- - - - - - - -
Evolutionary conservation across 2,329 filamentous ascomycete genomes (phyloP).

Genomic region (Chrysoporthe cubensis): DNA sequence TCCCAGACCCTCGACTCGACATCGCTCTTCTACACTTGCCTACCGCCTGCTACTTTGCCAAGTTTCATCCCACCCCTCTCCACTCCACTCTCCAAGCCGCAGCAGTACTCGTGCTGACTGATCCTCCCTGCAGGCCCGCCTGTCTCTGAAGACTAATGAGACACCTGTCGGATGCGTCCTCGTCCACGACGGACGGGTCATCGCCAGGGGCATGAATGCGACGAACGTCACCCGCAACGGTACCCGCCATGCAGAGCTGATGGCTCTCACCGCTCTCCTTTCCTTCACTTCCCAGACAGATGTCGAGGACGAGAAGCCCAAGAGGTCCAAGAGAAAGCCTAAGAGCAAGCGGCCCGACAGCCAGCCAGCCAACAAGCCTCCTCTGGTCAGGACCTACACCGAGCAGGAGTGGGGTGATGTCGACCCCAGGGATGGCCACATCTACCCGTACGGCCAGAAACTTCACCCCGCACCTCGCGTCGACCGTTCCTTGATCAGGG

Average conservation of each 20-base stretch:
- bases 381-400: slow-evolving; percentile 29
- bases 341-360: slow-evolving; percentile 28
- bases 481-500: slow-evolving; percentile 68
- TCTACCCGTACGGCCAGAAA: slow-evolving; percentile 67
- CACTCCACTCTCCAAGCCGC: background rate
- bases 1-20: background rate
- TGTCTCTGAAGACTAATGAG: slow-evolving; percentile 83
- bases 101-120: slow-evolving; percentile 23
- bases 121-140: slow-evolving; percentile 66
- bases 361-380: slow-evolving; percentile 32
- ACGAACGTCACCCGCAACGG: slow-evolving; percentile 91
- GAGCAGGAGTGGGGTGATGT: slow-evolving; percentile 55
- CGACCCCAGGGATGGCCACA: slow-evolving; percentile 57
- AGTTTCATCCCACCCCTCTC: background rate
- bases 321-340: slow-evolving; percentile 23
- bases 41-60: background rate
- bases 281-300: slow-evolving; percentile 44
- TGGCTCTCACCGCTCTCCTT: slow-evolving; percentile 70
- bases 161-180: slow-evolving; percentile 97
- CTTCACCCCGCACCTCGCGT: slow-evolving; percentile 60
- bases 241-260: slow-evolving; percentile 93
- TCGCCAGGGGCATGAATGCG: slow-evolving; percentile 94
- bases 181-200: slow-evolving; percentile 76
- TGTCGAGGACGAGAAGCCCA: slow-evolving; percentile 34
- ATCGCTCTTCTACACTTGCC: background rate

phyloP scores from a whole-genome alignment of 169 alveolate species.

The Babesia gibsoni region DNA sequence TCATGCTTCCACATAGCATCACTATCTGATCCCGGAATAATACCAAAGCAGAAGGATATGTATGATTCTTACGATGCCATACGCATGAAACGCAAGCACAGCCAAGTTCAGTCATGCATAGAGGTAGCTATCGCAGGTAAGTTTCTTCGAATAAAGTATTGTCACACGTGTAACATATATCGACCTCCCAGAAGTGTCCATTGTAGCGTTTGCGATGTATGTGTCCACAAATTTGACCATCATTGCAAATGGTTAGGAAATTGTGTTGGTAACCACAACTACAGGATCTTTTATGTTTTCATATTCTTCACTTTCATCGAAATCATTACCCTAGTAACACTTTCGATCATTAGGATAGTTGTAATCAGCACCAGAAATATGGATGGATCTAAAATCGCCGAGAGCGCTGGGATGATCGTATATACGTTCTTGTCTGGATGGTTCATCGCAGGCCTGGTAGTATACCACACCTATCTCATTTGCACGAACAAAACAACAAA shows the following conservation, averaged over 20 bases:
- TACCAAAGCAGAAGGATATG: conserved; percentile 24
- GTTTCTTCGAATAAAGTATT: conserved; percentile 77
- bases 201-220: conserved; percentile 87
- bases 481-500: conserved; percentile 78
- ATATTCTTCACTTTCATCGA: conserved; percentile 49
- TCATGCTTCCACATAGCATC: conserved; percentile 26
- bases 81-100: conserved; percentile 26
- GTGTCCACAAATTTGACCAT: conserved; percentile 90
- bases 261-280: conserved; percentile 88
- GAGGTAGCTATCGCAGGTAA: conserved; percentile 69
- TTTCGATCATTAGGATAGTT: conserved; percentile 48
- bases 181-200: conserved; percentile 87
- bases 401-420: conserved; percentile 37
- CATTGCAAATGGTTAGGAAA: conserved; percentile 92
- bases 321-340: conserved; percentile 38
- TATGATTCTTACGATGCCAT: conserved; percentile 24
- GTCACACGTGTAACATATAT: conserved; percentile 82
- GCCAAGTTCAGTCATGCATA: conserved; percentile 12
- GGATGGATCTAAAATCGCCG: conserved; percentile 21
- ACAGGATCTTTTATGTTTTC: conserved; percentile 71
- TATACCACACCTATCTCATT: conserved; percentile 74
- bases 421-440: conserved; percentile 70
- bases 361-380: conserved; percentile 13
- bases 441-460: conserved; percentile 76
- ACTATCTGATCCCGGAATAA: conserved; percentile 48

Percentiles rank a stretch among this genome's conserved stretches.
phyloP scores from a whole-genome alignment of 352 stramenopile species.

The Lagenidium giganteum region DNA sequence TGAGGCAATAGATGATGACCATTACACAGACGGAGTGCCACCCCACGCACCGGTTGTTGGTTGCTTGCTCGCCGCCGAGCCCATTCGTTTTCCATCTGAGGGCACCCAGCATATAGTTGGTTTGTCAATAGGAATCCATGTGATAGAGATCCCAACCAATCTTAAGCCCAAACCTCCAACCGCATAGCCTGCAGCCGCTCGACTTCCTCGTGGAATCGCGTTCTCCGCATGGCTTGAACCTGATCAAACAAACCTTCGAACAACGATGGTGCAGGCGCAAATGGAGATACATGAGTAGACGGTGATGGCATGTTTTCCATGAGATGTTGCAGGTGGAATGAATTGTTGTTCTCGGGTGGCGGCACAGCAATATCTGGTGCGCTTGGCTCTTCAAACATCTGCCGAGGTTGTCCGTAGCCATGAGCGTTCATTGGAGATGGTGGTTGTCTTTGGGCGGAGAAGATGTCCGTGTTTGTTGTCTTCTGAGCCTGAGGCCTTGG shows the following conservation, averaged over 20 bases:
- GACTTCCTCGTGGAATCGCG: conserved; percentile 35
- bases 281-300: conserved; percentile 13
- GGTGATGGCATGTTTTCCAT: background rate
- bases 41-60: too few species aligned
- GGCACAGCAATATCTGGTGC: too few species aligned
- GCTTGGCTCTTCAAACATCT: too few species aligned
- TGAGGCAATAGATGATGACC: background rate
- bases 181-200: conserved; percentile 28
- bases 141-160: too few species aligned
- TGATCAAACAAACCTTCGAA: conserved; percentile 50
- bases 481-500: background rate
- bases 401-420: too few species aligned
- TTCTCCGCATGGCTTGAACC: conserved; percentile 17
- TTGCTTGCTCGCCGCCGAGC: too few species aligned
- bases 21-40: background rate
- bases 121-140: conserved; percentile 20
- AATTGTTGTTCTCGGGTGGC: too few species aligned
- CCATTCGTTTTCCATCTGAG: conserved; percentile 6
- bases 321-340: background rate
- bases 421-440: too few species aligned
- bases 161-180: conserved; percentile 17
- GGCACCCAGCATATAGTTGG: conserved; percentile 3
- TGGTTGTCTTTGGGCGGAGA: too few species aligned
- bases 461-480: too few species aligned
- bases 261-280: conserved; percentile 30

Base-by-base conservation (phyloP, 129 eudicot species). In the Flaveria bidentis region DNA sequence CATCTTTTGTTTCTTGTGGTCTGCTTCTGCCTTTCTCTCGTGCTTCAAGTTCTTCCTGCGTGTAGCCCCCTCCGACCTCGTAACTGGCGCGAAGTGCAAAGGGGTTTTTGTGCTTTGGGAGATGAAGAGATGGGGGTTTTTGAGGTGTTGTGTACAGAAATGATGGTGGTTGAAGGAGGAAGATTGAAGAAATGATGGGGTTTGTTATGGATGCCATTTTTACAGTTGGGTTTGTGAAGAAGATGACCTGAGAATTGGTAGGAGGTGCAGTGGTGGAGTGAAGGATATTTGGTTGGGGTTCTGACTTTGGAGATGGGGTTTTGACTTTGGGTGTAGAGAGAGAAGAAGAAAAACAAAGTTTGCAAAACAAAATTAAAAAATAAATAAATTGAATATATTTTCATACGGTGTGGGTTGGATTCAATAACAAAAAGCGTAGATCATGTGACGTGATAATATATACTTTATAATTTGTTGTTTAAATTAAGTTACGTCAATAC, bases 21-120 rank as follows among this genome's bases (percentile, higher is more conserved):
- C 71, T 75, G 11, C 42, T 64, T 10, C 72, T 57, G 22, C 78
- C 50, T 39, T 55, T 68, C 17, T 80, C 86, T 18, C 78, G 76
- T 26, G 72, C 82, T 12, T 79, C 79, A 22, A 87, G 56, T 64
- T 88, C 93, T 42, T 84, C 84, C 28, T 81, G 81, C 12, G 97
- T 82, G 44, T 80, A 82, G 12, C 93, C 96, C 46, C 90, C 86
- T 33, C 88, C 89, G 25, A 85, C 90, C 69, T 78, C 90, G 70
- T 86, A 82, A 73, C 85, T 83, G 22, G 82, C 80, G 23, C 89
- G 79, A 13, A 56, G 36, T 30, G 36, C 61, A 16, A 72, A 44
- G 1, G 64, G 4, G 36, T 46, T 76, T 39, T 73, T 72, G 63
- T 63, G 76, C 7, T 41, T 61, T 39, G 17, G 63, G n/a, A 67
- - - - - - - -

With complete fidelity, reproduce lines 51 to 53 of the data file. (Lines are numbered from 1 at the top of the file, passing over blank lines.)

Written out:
- TATACCACACCTATCTCATT: conserved; percentile 74
- bases 421-440: conserved; percentile 70
- bases 361-380: conserved; percentile 13